Planning on paper is best done to scale on graph paper. Many garden Youtubers have said that their channels started when they began recording tours of their gardens. Gardeners can save the plant tags for new purchases in a safe place so they can refer to the information later. Don't forget the rule of thumb for perennials: sleep, creep and leap. The third year is when the plant will claim it's rightful place in the garden. There are many garden planning apps on line which will allow you to plan your garden out. With a starting point on paper you will see what might need to be moved to create the design you want.
When planting fall bulbs you should have the nearby perennials in mind too. Often emerging perennial growth will mask the bulbs dying foliage in the spring garden. For many gardeners planning is also done in January and February when seed catalogues are made available from retailers. We have heard that the pandemic greatly increased seed sales in 2020 and suppliers sold out of many items. We will be monitoring this situation and will keep you informed of what is happening for 2021 in the world of seeds. It is sometimes hard to envision our dream garden.
Often inspiration can be found in magazines, during presentations, walking around your neighbourhood or on our garden tours. It is amazing how people put all the elements of plants, hardscaping and decor to create a magical space. With winter approaching it is a good time to spend some time thinking about your 2021 garden space. Reflect on what went well and what was less than desirable. Perhaps you found that some areas where lacking in colour or plants were not looking as robust as they should. There are lots of resources available on line or at our local library that you might use to get an action plan for 2021 started.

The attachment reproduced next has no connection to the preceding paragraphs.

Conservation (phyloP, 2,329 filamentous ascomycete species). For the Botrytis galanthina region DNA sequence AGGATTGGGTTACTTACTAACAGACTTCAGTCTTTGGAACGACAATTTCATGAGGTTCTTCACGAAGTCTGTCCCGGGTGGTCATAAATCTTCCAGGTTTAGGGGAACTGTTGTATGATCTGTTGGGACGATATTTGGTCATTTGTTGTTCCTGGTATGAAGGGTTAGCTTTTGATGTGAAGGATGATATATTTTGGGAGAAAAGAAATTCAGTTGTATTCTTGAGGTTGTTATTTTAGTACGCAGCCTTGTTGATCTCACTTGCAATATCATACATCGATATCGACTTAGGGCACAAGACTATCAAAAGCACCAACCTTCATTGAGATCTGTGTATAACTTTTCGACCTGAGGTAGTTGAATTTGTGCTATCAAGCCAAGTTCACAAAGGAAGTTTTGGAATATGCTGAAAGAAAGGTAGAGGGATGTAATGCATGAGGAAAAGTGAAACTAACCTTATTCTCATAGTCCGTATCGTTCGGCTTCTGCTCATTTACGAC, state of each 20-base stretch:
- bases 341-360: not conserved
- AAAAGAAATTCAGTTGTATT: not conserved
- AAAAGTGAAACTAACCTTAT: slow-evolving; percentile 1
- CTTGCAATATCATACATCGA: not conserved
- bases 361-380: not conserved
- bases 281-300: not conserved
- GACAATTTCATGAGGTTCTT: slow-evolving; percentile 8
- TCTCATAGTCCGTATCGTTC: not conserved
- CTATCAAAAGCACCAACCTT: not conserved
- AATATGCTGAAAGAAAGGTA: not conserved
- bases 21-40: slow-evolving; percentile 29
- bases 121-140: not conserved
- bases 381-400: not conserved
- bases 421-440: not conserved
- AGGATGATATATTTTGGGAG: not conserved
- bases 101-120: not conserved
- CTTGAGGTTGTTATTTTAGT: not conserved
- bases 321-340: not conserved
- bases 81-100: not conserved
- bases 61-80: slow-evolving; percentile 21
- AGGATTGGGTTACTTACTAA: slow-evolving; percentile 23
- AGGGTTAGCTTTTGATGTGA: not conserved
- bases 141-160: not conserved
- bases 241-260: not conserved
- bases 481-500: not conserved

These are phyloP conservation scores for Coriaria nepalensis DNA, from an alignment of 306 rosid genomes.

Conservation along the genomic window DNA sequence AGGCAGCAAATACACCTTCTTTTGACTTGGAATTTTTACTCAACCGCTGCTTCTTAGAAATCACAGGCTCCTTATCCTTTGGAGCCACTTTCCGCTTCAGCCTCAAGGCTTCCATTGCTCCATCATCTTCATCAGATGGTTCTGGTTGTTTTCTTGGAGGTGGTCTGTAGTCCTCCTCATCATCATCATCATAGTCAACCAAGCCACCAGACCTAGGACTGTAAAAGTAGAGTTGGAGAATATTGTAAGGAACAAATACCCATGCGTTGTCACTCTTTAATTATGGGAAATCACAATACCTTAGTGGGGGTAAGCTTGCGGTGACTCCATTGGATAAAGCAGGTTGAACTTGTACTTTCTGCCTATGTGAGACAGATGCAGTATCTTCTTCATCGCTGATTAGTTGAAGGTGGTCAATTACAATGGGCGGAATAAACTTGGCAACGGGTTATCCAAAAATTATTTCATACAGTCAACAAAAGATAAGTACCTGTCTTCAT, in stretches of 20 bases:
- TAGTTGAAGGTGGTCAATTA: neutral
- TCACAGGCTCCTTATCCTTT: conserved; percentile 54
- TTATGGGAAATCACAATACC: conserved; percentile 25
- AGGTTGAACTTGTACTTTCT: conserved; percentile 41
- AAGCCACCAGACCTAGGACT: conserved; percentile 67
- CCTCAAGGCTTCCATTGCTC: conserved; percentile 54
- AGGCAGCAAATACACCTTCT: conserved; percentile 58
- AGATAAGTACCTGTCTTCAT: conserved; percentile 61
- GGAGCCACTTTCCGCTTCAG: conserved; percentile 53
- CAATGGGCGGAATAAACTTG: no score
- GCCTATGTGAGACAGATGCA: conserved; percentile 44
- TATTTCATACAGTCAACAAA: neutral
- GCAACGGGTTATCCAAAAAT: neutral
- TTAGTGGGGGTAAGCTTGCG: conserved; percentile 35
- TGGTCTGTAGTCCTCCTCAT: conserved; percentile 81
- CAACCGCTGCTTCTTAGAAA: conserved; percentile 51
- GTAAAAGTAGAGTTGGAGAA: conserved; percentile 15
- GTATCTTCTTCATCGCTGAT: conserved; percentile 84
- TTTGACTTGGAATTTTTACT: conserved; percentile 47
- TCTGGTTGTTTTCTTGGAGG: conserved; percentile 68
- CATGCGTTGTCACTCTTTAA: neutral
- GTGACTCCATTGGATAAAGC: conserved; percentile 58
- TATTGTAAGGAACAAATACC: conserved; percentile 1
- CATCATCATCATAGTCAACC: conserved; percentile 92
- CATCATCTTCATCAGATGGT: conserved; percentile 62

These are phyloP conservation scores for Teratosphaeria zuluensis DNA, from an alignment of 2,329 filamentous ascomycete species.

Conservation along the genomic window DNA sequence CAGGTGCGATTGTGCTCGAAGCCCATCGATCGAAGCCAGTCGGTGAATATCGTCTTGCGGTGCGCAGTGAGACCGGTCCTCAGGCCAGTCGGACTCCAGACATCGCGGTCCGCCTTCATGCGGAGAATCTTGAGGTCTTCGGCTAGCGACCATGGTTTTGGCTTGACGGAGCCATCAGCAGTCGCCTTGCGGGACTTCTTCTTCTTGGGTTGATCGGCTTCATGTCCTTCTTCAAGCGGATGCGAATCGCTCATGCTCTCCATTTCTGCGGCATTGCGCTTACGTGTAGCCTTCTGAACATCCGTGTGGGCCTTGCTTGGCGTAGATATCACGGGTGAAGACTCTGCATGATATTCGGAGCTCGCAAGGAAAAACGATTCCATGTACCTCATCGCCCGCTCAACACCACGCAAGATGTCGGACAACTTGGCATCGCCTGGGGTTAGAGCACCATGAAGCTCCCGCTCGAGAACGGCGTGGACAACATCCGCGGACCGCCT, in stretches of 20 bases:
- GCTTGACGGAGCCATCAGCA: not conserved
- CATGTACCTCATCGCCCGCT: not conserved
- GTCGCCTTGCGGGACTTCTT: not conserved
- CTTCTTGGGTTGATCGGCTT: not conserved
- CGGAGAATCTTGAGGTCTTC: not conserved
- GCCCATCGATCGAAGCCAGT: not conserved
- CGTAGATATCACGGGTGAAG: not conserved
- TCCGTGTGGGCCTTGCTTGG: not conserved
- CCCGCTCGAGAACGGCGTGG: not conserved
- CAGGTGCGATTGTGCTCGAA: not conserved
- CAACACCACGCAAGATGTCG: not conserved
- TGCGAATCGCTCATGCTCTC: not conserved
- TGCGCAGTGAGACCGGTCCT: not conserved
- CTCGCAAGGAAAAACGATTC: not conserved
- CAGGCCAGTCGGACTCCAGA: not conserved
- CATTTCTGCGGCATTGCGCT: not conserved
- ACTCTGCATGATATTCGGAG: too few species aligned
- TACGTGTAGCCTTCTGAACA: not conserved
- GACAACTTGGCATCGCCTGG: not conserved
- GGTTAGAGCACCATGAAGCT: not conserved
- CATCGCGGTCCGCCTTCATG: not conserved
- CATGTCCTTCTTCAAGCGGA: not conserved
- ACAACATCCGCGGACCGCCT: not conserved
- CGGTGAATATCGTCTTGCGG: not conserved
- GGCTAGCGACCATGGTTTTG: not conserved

Below are some titles available at Waterloo Public Library that you may find helpful:
Garden Spaces: simple solutions for planning and design by George Carter
How to garden: planning your outside space by Peter McHoy
Gardening from a Hammock: Advice from garden expert on easy-care plants: how to create a low maintenance garden by Ellen Novack and Dan Cooper
Light, water, temperature, humidity, ventilation, fertilization and soil are the main factors affecting plant growth. When selecting a new house plant your first task is to make sure it it suited to the environment you have to offer. It is better to get a plant suited to your home than try to alter you home to suit the plants. Most plants will have a tag showing the conditions they best grow in. Here are some notes to help you understand the conditions in your home.
South facing window – Bright Light – Direct light goes farther into the room in the winter
East & West facing window- Moderate- good for flowering and low light plants
West is hotter than south facing because of concentrated quality of light in the afternoon
North facing window – Low
Quality of light – Red – Far Red and Blue Wavelengths are most important. Quality is improved if you use artificial light.
Cool, white Florescent tubes make blue light that keeps plants from becoming leggy
Warm white florescent tubes make red wave lengths that help promote flowering.
The goal is to have new growth that compensates for leaf drop.
Nitrogen helps with lush growth and healthy green foliage
Phosphorus helps with root development and quantity of flowers
Potassium increases resistance to disease and aids in photosynthesis
Micronutrients should be replaced once a year
Use commercial fertilizer which comes in granular, crystalline, liquid, stick and tablet form. Most are water soluble. It’s not necessary to use fertilizer in winter. Apply monthly in the summer months
If a crust or white stain appears on the soil, flush with water.
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Waterloo Gardeners - Waterloo Horticultural
Society is affiliated with the
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The Waterloo Horticultural Society acknowledges that
our work is taking place on the traditional territory of
the Neutral, Anishnawbe and Haudenosaunee Peoples.